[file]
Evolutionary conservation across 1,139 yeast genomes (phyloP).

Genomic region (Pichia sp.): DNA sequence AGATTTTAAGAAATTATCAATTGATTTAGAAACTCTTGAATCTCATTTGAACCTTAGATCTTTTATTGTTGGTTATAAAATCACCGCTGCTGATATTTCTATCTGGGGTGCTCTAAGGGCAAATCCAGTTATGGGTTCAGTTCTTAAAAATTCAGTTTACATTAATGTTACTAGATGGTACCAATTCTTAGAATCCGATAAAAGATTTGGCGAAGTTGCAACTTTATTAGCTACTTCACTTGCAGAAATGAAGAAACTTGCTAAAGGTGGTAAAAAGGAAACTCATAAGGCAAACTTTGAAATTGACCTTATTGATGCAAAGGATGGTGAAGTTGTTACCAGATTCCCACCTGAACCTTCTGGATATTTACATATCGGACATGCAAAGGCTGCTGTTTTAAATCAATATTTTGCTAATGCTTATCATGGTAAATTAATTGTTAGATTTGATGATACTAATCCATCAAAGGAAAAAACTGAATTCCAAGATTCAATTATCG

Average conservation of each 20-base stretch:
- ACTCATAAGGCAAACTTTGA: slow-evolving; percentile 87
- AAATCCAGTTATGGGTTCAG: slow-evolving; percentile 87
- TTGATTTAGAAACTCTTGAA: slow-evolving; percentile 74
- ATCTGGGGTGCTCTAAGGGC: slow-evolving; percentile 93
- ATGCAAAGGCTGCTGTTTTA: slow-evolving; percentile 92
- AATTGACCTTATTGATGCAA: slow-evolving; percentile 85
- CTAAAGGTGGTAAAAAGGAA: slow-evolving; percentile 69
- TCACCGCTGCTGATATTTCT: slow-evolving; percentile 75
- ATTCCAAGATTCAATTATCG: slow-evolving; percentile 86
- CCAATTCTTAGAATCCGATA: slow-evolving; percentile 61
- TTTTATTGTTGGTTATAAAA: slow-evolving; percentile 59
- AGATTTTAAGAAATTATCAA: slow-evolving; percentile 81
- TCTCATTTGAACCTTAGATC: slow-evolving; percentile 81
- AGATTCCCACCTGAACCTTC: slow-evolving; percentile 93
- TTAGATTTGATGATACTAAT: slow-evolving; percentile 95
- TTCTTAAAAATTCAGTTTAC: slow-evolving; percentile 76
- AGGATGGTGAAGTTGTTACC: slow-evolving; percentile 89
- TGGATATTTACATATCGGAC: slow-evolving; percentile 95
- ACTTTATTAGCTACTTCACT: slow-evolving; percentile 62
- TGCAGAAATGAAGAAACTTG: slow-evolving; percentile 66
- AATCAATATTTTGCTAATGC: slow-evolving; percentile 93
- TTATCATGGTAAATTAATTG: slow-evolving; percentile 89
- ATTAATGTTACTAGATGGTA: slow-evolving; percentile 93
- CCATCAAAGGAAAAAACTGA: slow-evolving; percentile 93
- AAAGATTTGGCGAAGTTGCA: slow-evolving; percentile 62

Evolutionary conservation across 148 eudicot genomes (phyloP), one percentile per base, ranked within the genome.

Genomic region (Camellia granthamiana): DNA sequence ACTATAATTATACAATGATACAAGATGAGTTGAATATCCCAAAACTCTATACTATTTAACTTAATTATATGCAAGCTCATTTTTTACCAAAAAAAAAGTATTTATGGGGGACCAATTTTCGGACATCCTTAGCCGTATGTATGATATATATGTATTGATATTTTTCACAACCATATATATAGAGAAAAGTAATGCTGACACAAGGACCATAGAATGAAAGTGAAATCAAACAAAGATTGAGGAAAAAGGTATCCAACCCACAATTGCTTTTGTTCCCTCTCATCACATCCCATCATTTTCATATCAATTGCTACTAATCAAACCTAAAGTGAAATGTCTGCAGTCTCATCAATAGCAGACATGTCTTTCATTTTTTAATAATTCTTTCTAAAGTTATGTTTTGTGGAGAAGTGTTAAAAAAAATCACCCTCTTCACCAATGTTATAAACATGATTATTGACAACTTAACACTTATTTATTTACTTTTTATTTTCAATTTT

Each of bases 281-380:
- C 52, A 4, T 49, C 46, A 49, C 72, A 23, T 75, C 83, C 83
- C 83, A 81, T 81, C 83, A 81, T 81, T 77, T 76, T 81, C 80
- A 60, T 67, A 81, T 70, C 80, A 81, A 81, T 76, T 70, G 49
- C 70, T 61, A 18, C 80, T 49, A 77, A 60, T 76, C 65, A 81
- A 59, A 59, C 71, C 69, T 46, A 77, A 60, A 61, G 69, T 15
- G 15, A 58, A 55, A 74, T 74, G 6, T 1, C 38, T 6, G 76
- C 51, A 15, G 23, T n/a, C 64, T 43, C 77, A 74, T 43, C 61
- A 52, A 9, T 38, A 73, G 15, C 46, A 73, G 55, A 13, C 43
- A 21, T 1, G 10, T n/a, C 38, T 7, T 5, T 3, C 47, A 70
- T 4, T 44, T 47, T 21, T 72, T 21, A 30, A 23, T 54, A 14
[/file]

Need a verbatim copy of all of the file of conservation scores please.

Evolutionary conservation across 1,139 yeast genomes (phyloP).

Genomic region (Pichia sp.): DNA sequence AGATTTTAAGAAATTATCAATTGATTTAGAAACTCTTGAATCTCATTTGAACCTTAGATCTTTTATTGTTGGTTATAAAATCACCGCTGCTGATATTTCTATCTGGGGTGCTCTAAGGGCAAATCCAGTTATGGGTTCAGTTCTTAAAAATTCAGTTTACATTAATGTTACTAGATGGTACCAATTCTTAGAATCCGATAAAAGATTTGGCGAAGTTGCAACTTTATTAGCTACTTCACTTGCAGAAATGAAGAAACTTGCTAAAGGTGGTAAAAAGGAAACTCATAAGGCAAACTTTGAAATTGACCTTATTGATGCAAAGGATGGTGAAGTTGTTACCAGATTCCCACCTGAACCTTCTGGATATTTACATATCGGACATGCAAAGGCTGCTGTTTTAAATCAATATTTTGCTAATGCTTATCATGGTAAATTAATTGTTAGATTTGATGATACTAATCCATCAAAGGAAAAAACTGAATTCCAAGATTCAATTATCG

Average conservation of each 20-base stretch:
- ACTCATAAGGCAAACTTTGA: slow-evolving; percentile 87
- AAATCCAGTTATGGGTTCAG: slow-evolving; percentile 87
- TTGATTTAGAAACTCTTGAA: slow-evolving; percentile 74
- ATCTGGGGTGCTCTAAGGGC: slow-evolving; percentile 93
- ATGCAAAGGCTGCTGTTTTA: slow-evolving; percentile 92
- AATTGACCTTATTGATGCAA: slow-evolving; percentile 85
- CTAAAGGTGGTAAAAAGGAA: slow-evolving; percentile 69
- TCACCGCTGCTGATATTTCT: slow-evolving; percentile 75
- ATTCCAAGATTCAATTATCG: slow-evolving; percentile 86
- CCAATTCTTAGAATCCGATA: slow-evolving; percentile 61
- TTTTATTGTTGGTTATAAAA: slow-evolving; percentile 59
- AGATTTTAAGAAATTATCAA: slow-evolving; percentile 81
- TCTCATTTGAACCTTAGATC: slow-evolving; percentile 81
- AGATTCCCACCTGAACCTTC: slow-evolving; percentile 93
- TTAGATTTGATGATACTAAT: slow-evolving; percentile 95
- TTCTTAAAAATTCAGTTTAC: slow-evolving; percentile 76
- AGGATGGTGAAGTTGTTACC: slow-evolving; percentile 89
- TGGATATTTACATATCGGAC: slow-evolving; percentile 95
- ACTTTATTAGCTACTTCACT: slow-evolving; percentile 62
- TGCAGAAATGAAGAAACTTG: slow-evolving; percentile 66
- AATCAATATTTTGCTAATGC: slow-evolving; percentile 93
- TTATCATGGTAAATTAATTG: slow-evolving; percentile 89
- ATTAATGTTACTAGATGGTA: slow-evolving; percentile 93
- CCATCAAAGGAAAAAACTGA: slow-evolving; percentile 93
- AAAGATTTGGCGAAGTTGCA: slow-evolving; percentile 62

Evolutionary conservation across 148 eudicot genomes (phyloP), one percentile per base, ranked within the genome.

Genomic region (Camellia granthamiana): DNA sequence ACTATAATTATACAATGATACAAGATGAGTTGAATATCCCAAAACTCTATACTATTTAACTTAATTATATGCAAGCTCATTTTTTACCAAAAAAAAAGTATTTATGGGGGACCAATTTTCGGACATCCTTAGCCGTATGTATGATATATATGTATTGATATTTTTCACAACCATATATATAGAGAAAAGTAATGCTGACACAAGGACCATAGAATGAAAGTGAAATCAAACAAAGATTGAGGAAAAAGGTATCCAACCCACAATTGCTTTTGTTCCCTCTCATCACATCCCATCATTTTCATATCAATTGCTACTAATCAAACCTAAAGTGAAATGTCTGCAGTCTCATCAATAGCAGACATGTCTTTCATTTTTTAATAATTCTTTCTAAAGTTATGTTTTGTGGAGAAGTGTTAAAAAAAATCACCCTCTTCACCAATGTTATAAACATGATTATTGACAACTTAACACTTATTTATTTACTTTTTATTTTCAATTTT

Each of bases 281-380:
- C 52, A 4, T 49, C 46, A 49, C 72, A 23, T 75, C 83, C 83
- C 83, A 81, T 81, C 83, A 81, T 81, T 77, T 76, T 81, C 80
- A 60, T 67, A 81, T 70, C 80, A 81, A 81, T 76, T 70, G 49
- C 70, T 61, A 18, C 80, T 49, A 77, A 60, T 76, C 65, A 81
- A 59, A 59, C 71, C 69, T 46, A 77, A 60, A 61, G 69, T 15
- G 15, A 58, A 55, A 74, T 74, G 6, T 1, C 38, T 6, G 76
- C 51, A 15, G 23, T n/a, C 64, T 43, C 77, A 74, T 43, C 61
- A 52, A 9, T 38, A 73, G 15, C 46, A 73, G 55, A 13, C 43
- A 21, T 1, G 10, T n/a, C 38, T 7, T 5, T 3, C 47, A 70
- T 4, T 44, T 47, T 21, T 72, T 21, A 30, A 23, T 54, A 14